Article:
This is a guest post from Wired To Hunt reader Matt Kline
By Matt Kline
The intellectual mind loves the complexity that is often found just beyond simplicity; hunting is the most primal example of this concept. A stick and string, a shaft and blade, both are simple combinations; yet so beautifully complex. What defines a hunter? Is the title deserving of those who simply enjoy pursuing game? While I have hunted for many years, I would conclude that the time in which I could be truly considered a hunter would be a much shorter period. I’m not sure that there are specific qualifications for becoming a hunter, but rather a certain passion and desire that is achieved.
It was in a moment for me, when I evolved from simply enjoying to hunt, to truly becoming a hunter. It was a cool, early October afternoon; a light rain drizzled, almost like a mist. I climbed into a giant red oak with that age old stick and string, and soon thereafter, my life was changed forever. It’s funny how moments that seem so unimportant, or irrelevant, can suddenly become locked into the genetic makeup of our lives. Right there in the highlight reel that is the important moments of my life, like the day I met my wife Courtney or when I received a call that my grandfather had passed away, sits a vivid recollection of that October afternoon. The one in which I harvested my first deer with a bow and arrow; the one in which I evolved from simply enjoying to hunt, to suddenly needing to.
From that moment on and more so every year, when a cool breeze blows on late August evenings, I feel a shiver run down my spine. I know that the time is near. Much like a mother is driven to nurture and care for her child, I am called to hunt. This passion is a part of me, and I am no longer able to turn it off. Hunting, to me, is not simply a hobby or a sport, or a way to pass the time; it is who I am, my essence, my being. From the seasons that seem to pass so quickly, to the few seconds that feel as if they’ll last forever; I am infatuated with this lifestyle.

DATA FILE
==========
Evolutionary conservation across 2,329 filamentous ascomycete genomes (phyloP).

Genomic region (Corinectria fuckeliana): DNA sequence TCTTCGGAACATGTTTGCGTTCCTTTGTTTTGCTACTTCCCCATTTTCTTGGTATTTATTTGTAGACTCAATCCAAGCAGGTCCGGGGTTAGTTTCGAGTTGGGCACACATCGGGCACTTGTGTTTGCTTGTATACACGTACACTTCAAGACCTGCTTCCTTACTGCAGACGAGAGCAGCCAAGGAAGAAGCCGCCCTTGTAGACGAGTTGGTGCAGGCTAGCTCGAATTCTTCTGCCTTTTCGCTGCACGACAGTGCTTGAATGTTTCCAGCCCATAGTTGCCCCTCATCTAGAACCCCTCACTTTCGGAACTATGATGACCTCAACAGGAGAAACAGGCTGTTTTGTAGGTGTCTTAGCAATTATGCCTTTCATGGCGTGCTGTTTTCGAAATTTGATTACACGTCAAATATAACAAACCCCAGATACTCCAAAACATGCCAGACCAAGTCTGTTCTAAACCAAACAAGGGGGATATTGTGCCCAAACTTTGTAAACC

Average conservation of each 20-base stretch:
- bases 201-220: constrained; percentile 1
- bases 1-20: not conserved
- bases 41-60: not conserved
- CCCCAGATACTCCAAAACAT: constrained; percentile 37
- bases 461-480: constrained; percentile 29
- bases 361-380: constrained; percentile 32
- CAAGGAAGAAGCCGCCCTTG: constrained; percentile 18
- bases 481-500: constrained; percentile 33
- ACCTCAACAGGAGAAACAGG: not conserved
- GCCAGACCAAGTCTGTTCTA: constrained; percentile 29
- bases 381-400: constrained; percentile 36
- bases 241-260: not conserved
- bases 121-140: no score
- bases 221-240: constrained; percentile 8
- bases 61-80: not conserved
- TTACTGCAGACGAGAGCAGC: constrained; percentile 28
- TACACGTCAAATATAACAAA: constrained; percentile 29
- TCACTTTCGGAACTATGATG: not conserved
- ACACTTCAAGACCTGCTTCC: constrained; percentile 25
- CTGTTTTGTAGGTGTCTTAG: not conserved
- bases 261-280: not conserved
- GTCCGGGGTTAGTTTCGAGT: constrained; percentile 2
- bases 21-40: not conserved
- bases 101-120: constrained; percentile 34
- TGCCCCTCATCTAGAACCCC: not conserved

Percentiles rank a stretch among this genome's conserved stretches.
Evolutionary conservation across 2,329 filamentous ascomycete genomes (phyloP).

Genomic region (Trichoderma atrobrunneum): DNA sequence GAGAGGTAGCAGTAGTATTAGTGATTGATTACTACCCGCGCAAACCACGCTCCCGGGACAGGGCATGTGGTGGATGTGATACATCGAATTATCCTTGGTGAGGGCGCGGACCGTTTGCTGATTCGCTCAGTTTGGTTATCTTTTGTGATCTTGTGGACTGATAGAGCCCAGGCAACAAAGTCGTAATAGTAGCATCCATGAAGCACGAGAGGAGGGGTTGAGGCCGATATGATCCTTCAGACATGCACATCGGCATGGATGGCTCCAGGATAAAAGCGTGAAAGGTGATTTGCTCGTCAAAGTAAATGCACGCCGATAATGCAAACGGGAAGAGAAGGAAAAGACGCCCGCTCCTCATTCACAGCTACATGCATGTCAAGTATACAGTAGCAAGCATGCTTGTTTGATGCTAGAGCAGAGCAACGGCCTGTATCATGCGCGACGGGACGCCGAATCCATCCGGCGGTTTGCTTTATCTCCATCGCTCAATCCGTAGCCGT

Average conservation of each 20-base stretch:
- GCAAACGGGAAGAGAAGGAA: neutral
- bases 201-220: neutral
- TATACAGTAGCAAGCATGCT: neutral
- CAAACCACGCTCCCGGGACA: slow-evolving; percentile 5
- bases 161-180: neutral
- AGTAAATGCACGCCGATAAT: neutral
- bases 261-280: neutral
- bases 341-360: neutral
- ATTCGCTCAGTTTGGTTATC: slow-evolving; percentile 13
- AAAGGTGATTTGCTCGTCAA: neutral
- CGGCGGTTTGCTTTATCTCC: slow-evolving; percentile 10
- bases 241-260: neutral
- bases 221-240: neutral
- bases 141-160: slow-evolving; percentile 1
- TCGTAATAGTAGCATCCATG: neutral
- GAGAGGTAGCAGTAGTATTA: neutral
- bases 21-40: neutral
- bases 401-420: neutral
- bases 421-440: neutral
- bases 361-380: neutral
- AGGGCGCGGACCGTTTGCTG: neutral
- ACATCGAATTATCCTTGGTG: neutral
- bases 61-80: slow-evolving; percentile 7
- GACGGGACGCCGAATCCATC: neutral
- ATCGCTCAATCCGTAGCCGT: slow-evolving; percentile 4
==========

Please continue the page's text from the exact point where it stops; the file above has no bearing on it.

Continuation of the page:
Hunting awakens emotions that are often lost in our everyday lives. The realization that life is a temporary state is always present in the deer woods. Some look past this, I embrace it. Much like the deer that I admire so much, I too will someday arrive at the end. I’m okay with that, I find it quite beautiful. I don’t believe that life would be as sacred if it did not end. Hunting is not simply the act of killing, but the experience of immersing ourselves in nature’s journey. From the colors of early October, to the bitterness of late January, we are there, embracing the world around us.
Mature bucks haunt our dreams, but it would only measure as fractions of a percent of the time we spend on stand that they are actually in our presence. Like some kind of long lost love, photographs and memories are all we have to remind us that they exist and we must keep pushing. We keep on pushing. When those moments of success finally do shine on us, and the happiness and pure joy subsides, we are hit with an odd sense of emptiness. All that work, all that passion and desire, suddenly has paid off and our quest is over. We can now rest. However, there sits the beauty of hunting. The hope and drive of a new season is always on the horizon, and we quickly get back to work. Our adventure is never over, it is a lifelong journey.
I’m truly thankful that there are so many others out there who share this passion. I find that I am never with strangers when I am around my fellow hunters, and the conversation never runs short. I’m guessing that if you’re a frequent flyer on websites like this one, you have likely had a moment in your life that has changed you as well.
So here is a call to action: In the comments below, tell us about that moment. That moment when you knew that you didn’t simply enjoy being in the outdoors or deer hunting, but you were driven to. When you knew this was a lifelong journey for you, rather than just a hobby. We’re excited to hear what you have to say!